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Starbucks visitors to sip iTunes downloads?

The head of the American coffee monolith hinted this week that socialites at his chain's many cafes may soon be topping up their digital music players as well as their drinking cups.

At a talk held jointly by Bloomberg and the Levin Institute, Starbucks' chair Howard Schultz reckoned that the beverage giant would soon begin testing and ultimately deploying a system that would let its customers add music to their jukeboxes. The change would likely occur "over the next six to eighteen months," Schultz said, but was most likely to happen within a year.

"Within 12 months, probably, you're going to be able to walk into a Starbucks and digitally be able to fill up your MP3 player with music," he said at the conference.

He declined to elaborate on potential partners or how the system would work, leaving ample room for speculation.

Apple may be a prime candidate for the service thanks to its existing involvement with Starbucks. Eyebrows were raised only last year when the coffee house scrapped an experimental CD service it had been testing in its shops, promptly replacing it with a special Hear Music section at the iTunes Store. No other music player or online store provider has otherwise been involved with Starbucks, leaving Apple its strongest partner.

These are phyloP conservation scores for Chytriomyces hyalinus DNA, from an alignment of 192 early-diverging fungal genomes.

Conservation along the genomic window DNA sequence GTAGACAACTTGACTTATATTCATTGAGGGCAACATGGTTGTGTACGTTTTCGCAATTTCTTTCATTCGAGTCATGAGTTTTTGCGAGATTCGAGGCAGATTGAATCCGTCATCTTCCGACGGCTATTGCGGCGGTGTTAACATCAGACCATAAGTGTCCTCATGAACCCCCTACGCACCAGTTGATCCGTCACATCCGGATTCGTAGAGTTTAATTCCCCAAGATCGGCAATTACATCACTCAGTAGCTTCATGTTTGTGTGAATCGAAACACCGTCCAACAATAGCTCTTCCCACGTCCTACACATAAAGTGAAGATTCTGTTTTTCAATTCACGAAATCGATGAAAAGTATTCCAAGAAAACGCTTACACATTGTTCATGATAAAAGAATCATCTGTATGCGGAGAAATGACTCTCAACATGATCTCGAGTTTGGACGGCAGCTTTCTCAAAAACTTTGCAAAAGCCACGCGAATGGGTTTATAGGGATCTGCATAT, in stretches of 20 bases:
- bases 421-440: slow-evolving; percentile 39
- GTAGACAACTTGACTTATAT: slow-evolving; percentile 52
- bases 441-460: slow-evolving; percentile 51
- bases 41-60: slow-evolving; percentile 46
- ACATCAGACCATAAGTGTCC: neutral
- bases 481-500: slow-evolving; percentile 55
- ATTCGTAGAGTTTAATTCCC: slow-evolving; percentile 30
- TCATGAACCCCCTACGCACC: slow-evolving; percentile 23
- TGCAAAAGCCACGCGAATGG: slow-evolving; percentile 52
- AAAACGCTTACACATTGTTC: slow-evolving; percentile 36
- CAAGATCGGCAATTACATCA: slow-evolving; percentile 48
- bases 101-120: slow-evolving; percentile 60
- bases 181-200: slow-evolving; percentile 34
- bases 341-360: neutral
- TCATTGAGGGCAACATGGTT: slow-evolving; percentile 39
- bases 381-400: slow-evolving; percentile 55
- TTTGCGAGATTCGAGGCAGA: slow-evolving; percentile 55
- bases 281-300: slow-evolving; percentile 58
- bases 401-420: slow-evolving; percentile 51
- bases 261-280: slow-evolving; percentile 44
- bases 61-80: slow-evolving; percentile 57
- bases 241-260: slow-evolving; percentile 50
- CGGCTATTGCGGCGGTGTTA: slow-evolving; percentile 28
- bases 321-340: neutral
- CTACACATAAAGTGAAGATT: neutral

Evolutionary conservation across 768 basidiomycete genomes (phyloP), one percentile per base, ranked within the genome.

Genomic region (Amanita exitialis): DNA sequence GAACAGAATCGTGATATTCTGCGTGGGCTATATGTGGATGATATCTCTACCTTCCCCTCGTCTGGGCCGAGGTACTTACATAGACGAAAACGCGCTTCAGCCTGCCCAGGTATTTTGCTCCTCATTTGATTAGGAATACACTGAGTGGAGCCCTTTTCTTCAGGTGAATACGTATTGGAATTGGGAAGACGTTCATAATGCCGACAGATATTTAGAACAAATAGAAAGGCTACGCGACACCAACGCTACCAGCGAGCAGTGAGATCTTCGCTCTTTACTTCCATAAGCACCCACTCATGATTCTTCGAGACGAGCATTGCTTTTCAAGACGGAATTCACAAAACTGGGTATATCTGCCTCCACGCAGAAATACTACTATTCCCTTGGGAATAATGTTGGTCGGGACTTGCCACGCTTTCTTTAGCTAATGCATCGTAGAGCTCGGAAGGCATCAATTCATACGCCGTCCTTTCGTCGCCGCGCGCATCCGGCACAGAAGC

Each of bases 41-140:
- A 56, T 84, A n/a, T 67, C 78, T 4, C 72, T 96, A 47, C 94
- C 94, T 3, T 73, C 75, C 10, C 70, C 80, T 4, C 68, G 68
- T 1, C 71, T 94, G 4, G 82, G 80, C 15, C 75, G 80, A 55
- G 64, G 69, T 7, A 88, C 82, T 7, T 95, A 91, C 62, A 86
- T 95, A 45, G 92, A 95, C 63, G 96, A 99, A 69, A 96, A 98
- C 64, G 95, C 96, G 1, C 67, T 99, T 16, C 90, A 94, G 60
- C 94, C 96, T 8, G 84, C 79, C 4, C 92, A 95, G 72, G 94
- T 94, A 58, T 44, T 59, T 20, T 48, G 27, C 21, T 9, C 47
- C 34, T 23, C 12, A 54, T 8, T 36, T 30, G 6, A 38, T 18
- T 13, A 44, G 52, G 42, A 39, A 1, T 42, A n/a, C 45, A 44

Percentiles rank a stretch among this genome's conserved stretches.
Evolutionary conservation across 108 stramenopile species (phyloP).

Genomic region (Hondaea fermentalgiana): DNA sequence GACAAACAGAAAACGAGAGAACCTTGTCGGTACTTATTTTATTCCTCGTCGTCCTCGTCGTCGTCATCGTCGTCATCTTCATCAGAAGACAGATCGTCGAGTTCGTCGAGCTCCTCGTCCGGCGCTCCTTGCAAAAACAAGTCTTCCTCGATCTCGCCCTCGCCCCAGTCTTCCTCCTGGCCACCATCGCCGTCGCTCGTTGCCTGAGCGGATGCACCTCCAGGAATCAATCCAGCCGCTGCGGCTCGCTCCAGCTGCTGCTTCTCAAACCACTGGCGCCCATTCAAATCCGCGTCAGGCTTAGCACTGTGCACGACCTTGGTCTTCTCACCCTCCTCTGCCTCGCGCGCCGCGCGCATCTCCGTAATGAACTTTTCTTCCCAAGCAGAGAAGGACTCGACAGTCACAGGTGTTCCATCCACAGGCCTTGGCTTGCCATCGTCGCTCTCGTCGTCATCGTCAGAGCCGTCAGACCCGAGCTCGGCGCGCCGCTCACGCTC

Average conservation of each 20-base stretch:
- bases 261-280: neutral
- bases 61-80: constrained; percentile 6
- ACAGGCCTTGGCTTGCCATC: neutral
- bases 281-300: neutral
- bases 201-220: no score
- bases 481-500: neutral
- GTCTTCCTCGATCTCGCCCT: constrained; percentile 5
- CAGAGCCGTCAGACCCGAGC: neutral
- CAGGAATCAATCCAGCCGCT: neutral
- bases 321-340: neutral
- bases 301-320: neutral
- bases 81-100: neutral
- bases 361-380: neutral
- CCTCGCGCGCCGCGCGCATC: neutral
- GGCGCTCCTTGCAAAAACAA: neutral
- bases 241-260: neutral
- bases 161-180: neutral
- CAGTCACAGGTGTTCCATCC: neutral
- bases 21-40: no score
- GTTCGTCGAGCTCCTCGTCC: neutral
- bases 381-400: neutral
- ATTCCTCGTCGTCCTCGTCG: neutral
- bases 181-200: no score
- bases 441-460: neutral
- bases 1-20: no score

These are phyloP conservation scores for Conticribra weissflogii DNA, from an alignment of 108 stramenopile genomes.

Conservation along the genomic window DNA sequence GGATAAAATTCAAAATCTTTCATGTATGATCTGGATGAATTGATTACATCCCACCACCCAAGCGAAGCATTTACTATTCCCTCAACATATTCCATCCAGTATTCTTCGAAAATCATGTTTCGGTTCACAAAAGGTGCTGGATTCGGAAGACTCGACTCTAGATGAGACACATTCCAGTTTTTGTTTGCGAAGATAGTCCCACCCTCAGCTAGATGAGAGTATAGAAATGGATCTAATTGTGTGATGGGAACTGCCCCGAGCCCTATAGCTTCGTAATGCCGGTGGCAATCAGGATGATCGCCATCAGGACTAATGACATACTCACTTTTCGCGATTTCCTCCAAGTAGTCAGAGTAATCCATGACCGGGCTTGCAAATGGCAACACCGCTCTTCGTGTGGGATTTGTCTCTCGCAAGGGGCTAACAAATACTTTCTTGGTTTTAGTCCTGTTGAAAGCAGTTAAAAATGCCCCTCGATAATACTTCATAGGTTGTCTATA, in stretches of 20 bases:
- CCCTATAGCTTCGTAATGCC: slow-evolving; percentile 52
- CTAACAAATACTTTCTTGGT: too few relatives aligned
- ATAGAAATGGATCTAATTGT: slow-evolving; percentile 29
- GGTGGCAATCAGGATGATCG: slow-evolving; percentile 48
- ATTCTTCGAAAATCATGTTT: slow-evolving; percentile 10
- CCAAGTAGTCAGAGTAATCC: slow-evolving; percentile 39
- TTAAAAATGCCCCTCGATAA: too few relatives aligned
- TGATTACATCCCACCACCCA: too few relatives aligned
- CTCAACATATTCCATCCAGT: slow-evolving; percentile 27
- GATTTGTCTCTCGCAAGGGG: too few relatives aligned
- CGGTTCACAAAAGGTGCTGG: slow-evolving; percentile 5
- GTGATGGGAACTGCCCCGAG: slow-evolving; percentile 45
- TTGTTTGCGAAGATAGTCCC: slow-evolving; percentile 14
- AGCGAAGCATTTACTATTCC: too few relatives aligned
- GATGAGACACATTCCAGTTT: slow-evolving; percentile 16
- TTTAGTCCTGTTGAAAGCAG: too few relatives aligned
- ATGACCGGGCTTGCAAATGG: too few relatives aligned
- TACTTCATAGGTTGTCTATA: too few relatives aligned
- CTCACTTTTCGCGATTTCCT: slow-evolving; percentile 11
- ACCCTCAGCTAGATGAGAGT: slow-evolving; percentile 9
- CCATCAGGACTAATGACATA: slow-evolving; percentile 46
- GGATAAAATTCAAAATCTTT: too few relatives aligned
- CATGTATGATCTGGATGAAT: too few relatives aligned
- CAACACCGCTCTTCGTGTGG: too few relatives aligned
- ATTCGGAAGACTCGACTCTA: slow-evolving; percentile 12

Even with this apparent certainty, questions remain about the delivery method. Of the music players in most US stores, only one —Microsoft's Zune —currently supports the Wi-Fi connection that would likely be needed to transfer songs directly to the player. And in its existing form, the Zune can only temporarily share songs with its own kind rather than buy or download songs from a central location.

Other alternatives may be just as doubtful. SanDisk's new Sansa Connect player would initially appear to be an ideal match with the ability to buy songs through Wi-Fi. However, the option is limited to specific stores and would almost certainly exclude both iTunes or its Starbucks equal.

AppleInsider is watching the story closely and will report on new developments in hardware and online stores that reveal Starbucks' eventual plans.